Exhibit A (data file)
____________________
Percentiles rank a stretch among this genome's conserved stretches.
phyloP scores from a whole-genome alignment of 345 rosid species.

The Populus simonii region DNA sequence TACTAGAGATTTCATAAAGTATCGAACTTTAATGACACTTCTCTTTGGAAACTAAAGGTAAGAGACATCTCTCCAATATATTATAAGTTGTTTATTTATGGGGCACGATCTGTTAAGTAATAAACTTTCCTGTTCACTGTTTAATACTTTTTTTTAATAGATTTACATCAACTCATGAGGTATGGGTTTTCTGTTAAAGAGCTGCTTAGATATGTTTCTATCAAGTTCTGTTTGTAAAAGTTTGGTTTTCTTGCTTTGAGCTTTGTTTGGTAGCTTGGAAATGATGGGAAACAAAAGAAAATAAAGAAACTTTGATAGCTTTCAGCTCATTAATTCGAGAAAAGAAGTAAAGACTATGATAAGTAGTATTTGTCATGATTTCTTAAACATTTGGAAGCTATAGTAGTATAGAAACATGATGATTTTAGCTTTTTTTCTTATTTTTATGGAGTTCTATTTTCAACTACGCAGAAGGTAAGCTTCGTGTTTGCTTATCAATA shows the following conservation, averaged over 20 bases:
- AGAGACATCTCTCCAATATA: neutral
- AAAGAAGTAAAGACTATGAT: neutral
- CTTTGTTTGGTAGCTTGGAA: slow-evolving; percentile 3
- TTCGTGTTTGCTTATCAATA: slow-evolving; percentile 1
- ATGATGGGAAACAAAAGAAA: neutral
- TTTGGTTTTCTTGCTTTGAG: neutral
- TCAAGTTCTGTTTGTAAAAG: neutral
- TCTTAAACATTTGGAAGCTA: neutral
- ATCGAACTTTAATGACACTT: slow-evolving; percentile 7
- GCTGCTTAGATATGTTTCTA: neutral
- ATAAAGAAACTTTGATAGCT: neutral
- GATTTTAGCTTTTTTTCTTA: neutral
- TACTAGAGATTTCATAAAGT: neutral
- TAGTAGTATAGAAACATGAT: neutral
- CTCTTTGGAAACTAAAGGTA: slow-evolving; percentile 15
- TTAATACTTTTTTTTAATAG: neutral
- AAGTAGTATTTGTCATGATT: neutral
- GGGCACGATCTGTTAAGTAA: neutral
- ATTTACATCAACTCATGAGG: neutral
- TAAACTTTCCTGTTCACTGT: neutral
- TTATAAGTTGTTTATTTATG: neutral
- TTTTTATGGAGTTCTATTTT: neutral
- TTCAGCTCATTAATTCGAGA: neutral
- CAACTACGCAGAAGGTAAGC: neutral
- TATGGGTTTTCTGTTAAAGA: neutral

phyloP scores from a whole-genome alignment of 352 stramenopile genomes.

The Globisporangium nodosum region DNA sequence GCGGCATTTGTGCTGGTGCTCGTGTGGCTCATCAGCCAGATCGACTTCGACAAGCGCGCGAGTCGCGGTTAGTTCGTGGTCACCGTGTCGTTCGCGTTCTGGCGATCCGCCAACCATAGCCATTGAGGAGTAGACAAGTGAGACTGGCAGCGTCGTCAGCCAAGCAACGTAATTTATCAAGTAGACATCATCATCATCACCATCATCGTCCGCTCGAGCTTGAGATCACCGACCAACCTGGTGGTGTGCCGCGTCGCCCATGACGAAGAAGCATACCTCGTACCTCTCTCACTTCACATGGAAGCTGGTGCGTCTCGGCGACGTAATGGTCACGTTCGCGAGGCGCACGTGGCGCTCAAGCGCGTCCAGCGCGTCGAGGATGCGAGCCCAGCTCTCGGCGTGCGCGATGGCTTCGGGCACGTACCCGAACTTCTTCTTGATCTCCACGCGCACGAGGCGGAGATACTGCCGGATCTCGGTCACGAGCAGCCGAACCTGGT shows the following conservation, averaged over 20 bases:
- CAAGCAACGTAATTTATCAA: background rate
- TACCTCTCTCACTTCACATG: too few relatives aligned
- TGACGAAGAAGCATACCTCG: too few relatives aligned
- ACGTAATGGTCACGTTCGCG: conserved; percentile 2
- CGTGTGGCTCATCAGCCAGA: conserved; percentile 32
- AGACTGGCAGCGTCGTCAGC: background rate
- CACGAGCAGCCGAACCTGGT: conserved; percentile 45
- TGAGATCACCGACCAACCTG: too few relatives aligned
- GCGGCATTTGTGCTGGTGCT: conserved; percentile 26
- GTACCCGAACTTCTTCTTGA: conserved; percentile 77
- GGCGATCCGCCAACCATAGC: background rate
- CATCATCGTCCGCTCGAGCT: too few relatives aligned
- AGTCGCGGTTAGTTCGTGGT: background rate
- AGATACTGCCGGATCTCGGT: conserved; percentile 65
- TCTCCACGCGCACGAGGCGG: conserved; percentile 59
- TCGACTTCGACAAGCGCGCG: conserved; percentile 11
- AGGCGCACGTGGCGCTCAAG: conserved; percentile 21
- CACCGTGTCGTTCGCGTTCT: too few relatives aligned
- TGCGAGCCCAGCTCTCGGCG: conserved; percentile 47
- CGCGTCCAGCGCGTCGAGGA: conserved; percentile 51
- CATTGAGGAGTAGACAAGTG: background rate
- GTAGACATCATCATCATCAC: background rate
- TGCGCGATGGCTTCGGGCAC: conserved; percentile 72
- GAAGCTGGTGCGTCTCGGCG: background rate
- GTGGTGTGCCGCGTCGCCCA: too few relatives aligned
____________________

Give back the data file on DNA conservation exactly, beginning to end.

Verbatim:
Percentiles rank a stretch among this genome's conserved stretches.
phyloP scores from a whole-genome alignment of 345 rosid species.

The Populus simonii region DNA sequence TACTAGAGATTTCATAAAGTATCGAACTTTAATGACACTTCTCTTTGGAAACTAAAGGTAAGAGACATCTCTCCAATATATTATAAGTTGTTTATTTATGGGGCACGATCTGTTAAGTAATAAACTTTCCTGTTCACTGTTTAATACTTTTTTTTAATAGATTTACATCAACTCATGAGGTATGGGTTTTCTGTTAAAGAGCTGCTTAGATATGTTTCTATCAAGTTCTGTTTGTAAAAGTTTGGTTTTCTTGCTTTGAGCTTTGTTTGGTAGCTTGGAAATGATGGGAAACAAAAGAAAATAAAGAAACTTTGATAGCTTTCAGCTCATTAATTCGAGAAAAGAAGTAAAGACTATGATAAGTAGTATTTGTCATGATTTCTTAAACATTTGGAAGCTATAGTAGTATAGAAACATGATGATTTTAGCTTTTTTTCTTATTTTTATGGAGTTCTATTTTCAACTACGCAGAAGGTAAGCTTCGTGTTTGCTTATCAATA shows the following conservation, averaged over 20 bases:
- AGAGACATCTCTCCAATATA: neutral
- AAAGAAGTAAAGACTATGAT: neutral
- CTTTGTTTGGTAGCTTGGAA: slow-evolving; percentile 3
- TTCGTGTTTGCTTATCAATA: slow-evolving; percentile 1
- ATGATGGGAAACAAAAGAAA: neutral
- TTTGGTTTTCTTGCTTTGAG: neutral
- TCAAGTTCTGTTTGTAAAAG: neutral
- TCTTAAACATTTGGAAGCTA: neutral
- ATCGAACTTTAATGACACTT: slow-evolving; percentile 7
- GCTGCTTAGATATGTTTCTA: neutral
- ATAAAGAAACTTTGATAGCT: neutral
- GATTTTAGCTTTTTTTCTTA: neutral
- TACTAGAGATTTCATAAAGT: neutral
- TAGTAGTATAGAAACATGAT: neutral
- CTCTTTGGAAACTAAAGGTA: slow-evolving; percentile 15
- TTAATACTTTTTTTTAATAG: neutral
- AAGTAGTATTTGTCATGATT: neutral
- GGGCACGATCTGTTAAGTAA: neutral
- ATTTACATCAACTCATGAGG: neutral
- TAAACTTTCCTGTTCACTGT: neutral
- TTATAAGTTGTTTATTTATG: neutral
- TTTTTATGGAGTTCTATTTT: neutral
- TTCAGCTCATTAATTCGAGA: neutral
- CAACTACGCAGAAGGTAAGC: neutral
- TATGGGTTTTCTGTTAAAGA: neutral

phyloP scores from a whole-genome alignment of 352 stramenopile genomes.

The Globisporangium nodosum region DNA sequence GCGGCATTTGTGCTGGTGCTCGTGTGGCTCATCAGCCAGATCGACTTCGACAAGCGCGCGAGTCGCGGTTAGTTCGTGGTCACCGTGTCGTTCGCGTTCTGGCGATCCGCCAACCATAGCCATTGAGGAGTAGACAAGTGAGACTGGCAGCGTCGTCAGCCAAGCAACGTAATTTATCAAGTAGACATCATCATCATCACCATCATCGTCCGCTCGAGCTTGAGATCACCGACCAACCTGGTGGTGTGCCGCGTCGCCCATGACGAAGAAGCATACCTCGTACCTCTCTCACTTCACATGGAAGCTGGTGCGTCTCGGCGACGTAATGGTCACGTTCGCGAGGCGCACGTGGCGCTCAAGCGCGTCCAGCGCGTCGAGGATGCGAGCCCAGCTCTCGGCGTGCGCGATGGCTTCGGGCACGTACCCGAACTTCTTCTTGATCTCCACGCGCACGAGGCGGAGATACTGCCGGATCTCGGTCACGAGCAGCCGAACCTGGT shows the following conservation, averaged over 20 bases:
- CAAGCAACGTAATTTATCAA: background rate
- TACCTCTCTCACTTCACATG: too few relatives aligned
- TGACGAAGAAGCATACCTCG: too few relatives aligned
- ACGTAATGGTCACGTTCGCG: conserved; percentile 2
- CGTGTGGCTCATCAGCCAGA: conserved; percentile 32
- AGACTGGCAGCGTCGTCAGC: background rate
- CACGAGCAGCCGAACCTGGT: conserved; percentile 45
- TGAGATCACCGACCAACCTG: too few relatives aligned
- GCGGCATTTGTGCTGGTGCT: conserved; percentile 26
- GTACCCGAACTTCTTCTTGA: conserved; percentile 77
- GGCGATCCGCCAACCATAGC: background rate
- CATCATCGTCCGCTCGAGCT: too few relatives aligned
- AGTCGCGGTTAGTTCGTGGT: background rate
- AGATACTGCCGGATCTCGGT: conserved; percentile 65
- TCTCCACGCGCACGAGGCGG: conserved; percentile 59
- TCGACTTCGACAAGCGCGCG: conserved; percentile 11
- AGGCGCACGTGGCGCTCAAG: conserved; percentile 21
- CACCGTGTCGTTCGCGTTCT: too few relatives aligned
- TGCGAGCCCAGCTCTCGGCG: conserved; percentile 47
- CGCGTCCAGCGCGTCGAGGA: conserved; percentile 51
- CATTGAGGAGTAGACAAGTG: background rate
- GTAGACATCATCATCATCAC: background rate
- TGCGCGATGGCTTCGGGCAC: conserved; percentile 72
- GAAGCTGGTGCGTCTCGGCG: background rate
- GTGGTGTGCCGCGTCGCCCA: too few relatives aligned